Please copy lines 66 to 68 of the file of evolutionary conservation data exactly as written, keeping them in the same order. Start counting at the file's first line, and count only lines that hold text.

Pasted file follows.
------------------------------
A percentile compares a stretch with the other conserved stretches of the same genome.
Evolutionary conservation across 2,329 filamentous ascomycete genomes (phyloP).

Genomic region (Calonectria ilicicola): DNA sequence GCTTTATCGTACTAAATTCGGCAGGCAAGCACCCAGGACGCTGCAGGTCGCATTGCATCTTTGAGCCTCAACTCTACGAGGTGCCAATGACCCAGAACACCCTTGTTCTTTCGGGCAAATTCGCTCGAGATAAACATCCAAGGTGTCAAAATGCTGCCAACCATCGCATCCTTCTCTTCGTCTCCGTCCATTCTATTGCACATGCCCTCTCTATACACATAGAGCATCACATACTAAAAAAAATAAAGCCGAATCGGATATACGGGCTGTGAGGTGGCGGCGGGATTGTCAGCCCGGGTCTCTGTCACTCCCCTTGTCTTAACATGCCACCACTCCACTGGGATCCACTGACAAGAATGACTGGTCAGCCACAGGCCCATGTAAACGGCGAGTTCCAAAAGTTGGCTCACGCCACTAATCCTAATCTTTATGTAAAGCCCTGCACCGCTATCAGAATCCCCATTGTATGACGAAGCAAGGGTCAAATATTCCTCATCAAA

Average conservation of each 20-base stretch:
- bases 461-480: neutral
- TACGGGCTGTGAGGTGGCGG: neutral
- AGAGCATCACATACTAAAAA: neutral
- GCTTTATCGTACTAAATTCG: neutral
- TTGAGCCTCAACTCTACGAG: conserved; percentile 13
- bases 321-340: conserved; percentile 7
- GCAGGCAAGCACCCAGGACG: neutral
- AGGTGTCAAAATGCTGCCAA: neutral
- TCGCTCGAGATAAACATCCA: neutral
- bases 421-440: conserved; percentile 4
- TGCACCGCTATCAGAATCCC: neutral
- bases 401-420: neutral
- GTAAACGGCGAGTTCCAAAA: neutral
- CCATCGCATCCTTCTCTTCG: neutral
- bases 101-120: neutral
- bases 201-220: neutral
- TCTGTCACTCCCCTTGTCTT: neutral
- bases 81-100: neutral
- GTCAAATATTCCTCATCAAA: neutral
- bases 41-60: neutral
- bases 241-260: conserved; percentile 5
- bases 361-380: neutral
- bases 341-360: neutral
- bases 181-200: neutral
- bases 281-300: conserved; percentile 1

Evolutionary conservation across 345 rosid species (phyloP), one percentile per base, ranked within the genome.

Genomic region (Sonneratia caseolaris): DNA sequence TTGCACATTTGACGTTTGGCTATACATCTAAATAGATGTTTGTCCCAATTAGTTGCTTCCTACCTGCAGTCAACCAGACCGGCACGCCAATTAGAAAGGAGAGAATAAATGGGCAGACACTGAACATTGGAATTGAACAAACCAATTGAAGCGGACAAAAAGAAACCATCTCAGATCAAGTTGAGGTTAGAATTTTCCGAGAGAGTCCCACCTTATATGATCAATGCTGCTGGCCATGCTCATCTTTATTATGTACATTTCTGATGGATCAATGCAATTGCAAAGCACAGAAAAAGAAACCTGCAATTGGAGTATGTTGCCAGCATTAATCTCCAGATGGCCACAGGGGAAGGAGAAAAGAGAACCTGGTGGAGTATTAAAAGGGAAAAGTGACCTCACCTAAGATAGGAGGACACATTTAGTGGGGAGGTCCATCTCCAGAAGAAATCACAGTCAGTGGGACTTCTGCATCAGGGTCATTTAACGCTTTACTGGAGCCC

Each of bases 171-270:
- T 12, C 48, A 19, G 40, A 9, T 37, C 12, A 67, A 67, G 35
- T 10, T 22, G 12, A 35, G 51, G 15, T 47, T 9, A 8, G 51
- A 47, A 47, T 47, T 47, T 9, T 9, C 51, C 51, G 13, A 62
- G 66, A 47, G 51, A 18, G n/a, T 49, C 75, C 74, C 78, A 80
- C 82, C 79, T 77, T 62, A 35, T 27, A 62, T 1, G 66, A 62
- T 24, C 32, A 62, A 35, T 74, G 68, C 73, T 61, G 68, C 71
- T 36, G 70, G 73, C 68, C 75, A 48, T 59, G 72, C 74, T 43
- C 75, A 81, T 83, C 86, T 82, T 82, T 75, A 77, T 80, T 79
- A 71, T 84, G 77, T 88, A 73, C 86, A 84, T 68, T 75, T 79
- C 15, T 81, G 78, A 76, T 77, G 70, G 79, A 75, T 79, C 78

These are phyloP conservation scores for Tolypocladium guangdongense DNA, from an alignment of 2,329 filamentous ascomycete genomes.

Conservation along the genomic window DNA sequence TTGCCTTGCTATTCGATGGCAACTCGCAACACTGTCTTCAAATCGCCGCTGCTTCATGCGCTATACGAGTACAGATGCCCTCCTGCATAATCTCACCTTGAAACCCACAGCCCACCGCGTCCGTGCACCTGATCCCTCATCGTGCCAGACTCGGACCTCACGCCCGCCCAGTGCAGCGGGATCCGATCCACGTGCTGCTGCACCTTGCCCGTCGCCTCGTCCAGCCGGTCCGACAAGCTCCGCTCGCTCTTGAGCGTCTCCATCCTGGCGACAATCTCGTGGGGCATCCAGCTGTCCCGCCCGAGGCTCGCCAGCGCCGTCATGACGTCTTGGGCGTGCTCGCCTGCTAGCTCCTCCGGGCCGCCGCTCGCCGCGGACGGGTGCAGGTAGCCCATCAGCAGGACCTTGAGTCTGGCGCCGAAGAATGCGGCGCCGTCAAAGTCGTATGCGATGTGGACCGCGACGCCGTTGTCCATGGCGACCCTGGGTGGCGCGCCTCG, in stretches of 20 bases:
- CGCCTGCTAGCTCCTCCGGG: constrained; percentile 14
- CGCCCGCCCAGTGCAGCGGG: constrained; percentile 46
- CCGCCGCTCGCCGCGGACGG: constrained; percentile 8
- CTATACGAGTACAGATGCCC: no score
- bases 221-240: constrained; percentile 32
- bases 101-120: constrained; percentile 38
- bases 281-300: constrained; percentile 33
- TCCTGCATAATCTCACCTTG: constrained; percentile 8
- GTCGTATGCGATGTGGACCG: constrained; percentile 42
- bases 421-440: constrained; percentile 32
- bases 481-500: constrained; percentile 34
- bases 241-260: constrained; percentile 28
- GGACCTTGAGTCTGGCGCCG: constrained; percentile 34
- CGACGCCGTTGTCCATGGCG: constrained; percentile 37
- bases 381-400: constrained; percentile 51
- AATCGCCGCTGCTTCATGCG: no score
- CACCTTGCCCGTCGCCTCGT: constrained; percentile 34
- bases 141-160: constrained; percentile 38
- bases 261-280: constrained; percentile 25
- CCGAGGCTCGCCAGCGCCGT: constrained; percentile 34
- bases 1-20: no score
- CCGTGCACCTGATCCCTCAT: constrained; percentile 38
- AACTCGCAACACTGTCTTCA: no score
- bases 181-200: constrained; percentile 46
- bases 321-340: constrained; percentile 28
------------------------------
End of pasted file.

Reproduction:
- CCGTGCACCTGATCCCTCAT: constrained; percentile 38
- AACTCGCAACACTGTCTTCA: no score
- bases 181-200: constrained; percentile 46